Peter Kimani on the Disruption the Pandemic Has Created in Kenya
From the Quarantine Tapes Podcast with Paul Holdengraber
Hosted by Paul Holdengräber, The Quarantine Tapes chronicles shifting paradigms in the age of social distancing. Each day, Paul calls a guest for a brief discussion about how they are experiencing the global pandemic.
Today on episode 86 of The Quarantine Tapes, Paul Holdengräber and writer Peter Kimani explore the many disruptive challenges the pandemic has presented in Kenya. As a journalist, Kimani describes his perspectives on the cultural mosaic of Kenya, and how the national press informs the multitudinous Kenyan society. When discussing his influences, Kimani reads the poem “Nostos” by Louise Gluck, a work that is one of his favorites, and reflects on the mercurial images of childhood and memory reflected in that poem. Kimani and Holdengräber then discuss the imminent Kenyan writer and educator, Ngugi wa Thiong’o, and how his nuanced narratives about cultural imperialism has impacted Kimani’s life and writing.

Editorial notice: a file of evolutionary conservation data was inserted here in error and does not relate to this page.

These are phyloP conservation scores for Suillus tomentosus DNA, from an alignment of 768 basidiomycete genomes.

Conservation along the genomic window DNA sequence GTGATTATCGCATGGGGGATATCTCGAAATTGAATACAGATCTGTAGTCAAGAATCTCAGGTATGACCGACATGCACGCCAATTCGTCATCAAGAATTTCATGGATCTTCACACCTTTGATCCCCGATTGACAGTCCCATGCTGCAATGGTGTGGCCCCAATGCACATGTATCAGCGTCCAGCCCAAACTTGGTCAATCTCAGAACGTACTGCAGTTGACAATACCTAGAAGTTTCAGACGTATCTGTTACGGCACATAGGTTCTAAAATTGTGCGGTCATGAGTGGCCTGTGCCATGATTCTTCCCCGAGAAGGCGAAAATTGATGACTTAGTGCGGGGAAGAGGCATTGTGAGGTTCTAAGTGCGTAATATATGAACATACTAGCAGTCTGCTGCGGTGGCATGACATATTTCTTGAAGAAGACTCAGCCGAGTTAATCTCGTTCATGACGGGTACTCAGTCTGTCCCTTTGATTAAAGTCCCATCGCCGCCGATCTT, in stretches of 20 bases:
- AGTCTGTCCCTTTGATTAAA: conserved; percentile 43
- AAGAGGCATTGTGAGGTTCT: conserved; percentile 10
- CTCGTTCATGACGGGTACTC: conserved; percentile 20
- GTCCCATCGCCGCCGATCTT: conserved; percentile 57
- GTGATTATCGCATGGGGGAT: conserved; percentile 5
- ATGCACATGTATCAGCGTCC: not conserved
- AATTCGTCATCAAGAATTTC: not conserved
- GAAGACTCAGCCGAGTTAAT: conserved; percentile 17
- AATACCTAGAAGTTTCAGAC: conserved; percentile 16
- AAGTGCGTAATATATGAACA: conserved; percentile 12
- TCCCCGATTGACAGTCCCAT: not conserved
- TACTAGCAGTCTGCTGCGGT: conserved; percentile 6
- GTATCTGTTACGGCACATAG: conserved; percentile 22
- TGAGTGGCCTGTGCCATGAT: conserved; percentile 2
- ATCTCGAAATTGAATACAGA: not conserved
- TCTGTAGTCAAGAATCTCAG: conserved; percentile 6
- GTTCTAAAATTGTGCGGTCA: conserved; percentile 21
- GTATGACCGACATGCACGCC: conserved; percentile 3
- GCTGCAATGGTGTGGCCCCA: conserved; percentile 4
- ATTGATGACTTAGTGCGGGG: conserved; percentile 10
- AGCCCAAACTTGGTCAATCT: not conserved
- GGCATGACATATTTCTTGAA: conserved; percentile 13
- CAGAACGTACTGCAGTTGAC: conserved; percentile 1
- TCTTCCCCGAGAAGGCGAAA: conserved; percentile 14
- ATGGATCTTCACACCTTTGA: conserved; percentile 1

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Peter Kimani is a Kenyan journalist, poet and author of, most recently, Dance of the Jakaranda, a New York Times Notable Book of the Year. He’s also the editor of Nairobi Noir, which was published early this year by Akashic Books. Kimani has taught fiction and non-fiction at Amherst College and the University of Houston. He is on the faculty of Aga Khan University in Nairobi.